Dozens and dozens of enlarged photographs are stacked in boxes on tables at the Mosaic Templars Cultural Center. Part of a special exhibit, they depict ordinary black Arkansans with a scattering of prominent figures, dating back to the last decades of Jim Crow.
“Unboxing Ralph Armstrong: A Community History Project” is the title of the exhibit, which runs through January at the Little Rock Museum, a beacon of black heritage and culture. Ralph Waldo Armstrong III, who died in 2006 at the age of 81, amassed an archive totaling thousands of his photos taken over more than half a century. Her family donated the treasure to the center, which opened in 2008 at Ninth Street and Broadway.
The boxes are intended to be interactive, as a note states: “Please sit down and look through the photos. If you recognize anyone in the photo or can identify their surroundings, please complete a form using the pencil provided .”
Another participatory feature is an alcove where visitors are invited to take selfies in a studio like Armstrong might have used. They can sit on a red sofa looking through a large picture frame or strike another pose. A smart camera provides an instant image of the photo taken.
Visitors learn that Armstrong was born in North Little Rock in 1925. Enlisted in the Navy during World War II, he spent some time on Eniwetok Atoll in the South Pacific. After the war, he studied at the American Conservancy of Music in Chicago. He landed an audition in 1946 with the Grant Park Symphony, but was turned down, obviously because he was black.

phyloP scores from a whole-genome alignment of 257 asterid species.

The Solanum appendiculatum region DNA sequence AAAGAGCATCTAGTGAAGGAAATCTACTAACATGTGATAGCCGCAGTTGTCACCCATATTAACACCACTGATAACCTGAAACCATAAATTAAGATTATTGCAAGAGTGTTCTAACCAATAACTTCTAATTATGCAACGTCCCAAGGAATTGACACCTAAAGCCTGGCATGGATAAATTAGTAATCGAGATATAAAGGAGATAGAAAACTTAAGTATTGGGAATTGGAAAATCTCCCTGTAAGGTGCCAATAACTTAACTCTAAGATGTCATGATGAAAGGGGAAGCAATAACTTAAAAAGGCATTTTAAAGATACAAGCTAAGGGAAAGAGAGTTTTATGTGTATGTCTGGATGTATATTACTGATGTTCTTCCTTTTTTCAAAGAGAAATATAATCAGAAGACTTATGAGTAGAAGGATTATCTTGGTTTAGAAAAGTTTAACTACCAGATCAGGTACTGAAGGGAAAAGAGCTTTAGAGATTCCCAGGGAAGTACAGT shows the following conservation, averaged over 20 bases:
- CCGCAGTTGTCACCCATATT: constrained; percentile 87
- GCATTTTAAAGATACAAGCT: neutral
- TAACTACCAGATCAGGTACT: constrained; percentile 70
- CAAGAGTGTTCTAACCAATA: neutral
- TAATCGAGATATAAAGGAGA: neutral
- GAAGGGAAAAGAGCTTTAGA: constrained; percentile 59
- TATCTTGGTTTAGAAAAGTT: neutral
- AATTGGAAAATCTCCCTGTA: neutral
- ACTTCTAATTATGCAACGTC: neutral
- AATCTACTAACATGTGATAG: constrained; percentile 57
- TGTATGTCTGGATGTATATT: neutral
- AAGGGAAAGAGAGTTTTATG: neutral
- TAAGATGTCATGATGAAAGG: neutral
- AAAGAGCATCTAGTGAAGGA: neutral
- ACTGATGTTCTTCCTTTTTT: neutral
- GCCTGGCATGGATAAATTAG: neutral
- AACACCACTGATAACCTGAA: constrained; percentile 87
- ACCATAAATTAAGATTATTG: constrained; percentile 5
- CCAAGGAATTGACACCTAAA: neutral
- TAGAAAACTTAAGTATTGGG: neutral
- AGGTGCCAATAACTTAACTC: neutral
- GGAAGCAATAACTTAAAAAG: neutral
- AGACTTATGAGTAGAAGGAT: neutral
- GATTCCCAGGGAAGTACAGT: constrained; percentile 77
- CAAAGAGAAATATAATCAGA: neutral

Turning to another form of art, he took a one-year course at the Chicago School of Photography. Then he married another Arkansas native, Ruby Joshua Stanton, who had come to Chicago to study nursing. They returned to Little Rock in 1951 to raise two sons and a daughter. He worked for 37 years as a postman while continuing his activity as a photographer, gradually concentrating on portraits.
An exhibit case of Armstrong’s early equipment gives an idea of the complexity of photography in the age of motion pictures, especially before 35mm cameras became dominant.
The display features a German-made twin-lens reflex (TLR) camera body of the type superseded by single-lens reflex (SLR) models in the 1960s. A light meter serves to remind older viewers of the difficulties in achieve proper exposure of the film before the mechanism is built into the cameras. A bulky strobe light with a purse-sized battery box was another burden.
One publication describes the uplifting role Armstrong played as a black photographer in Arkansas during the last years of legal segregation, as well as his preferred way of working:
“Ralph Armstrong is a perfect example of ownership behind the camera. He photographed the African American community in Pulaski County for over 50 years between 1951 and 2006. During that time he was able to capture professional organizations and civics, individuals, families, and structures within the African American community that would soon be torn down. Like many photographers before him, he used photography to promote social change, allowing people to gain insight of a community that is often overlooked.
“Armstrong allowed his subjects to speak for themselves, instead of determining the pose, as many photographers do. That way, he explained, ‘You get a sense of how your subjects want to show up, and you work to capture that for them.’ ‘”
The Mosaic Templars Cultural Center, 501 W. Ninth St., Little Rock, is open 9 a.m. to 5 p.m. Tuesday through Saturday. Free entry. The center is part of the Arkansas Department of Heritage. For more information, visit mosaictemplarscenter.com or call (501) 683-3593.
- Templar Mosaic Cultural Center
- 501 W. Ninth St., Little Rock
- Open 9 a.m. to 5 p.m. Tuesday to Saturday
- Free entry.
- The center is part of the Arkansas Department of Heritage. For more information, visit mosaictemplarscenter.com or call (501) 683-3593.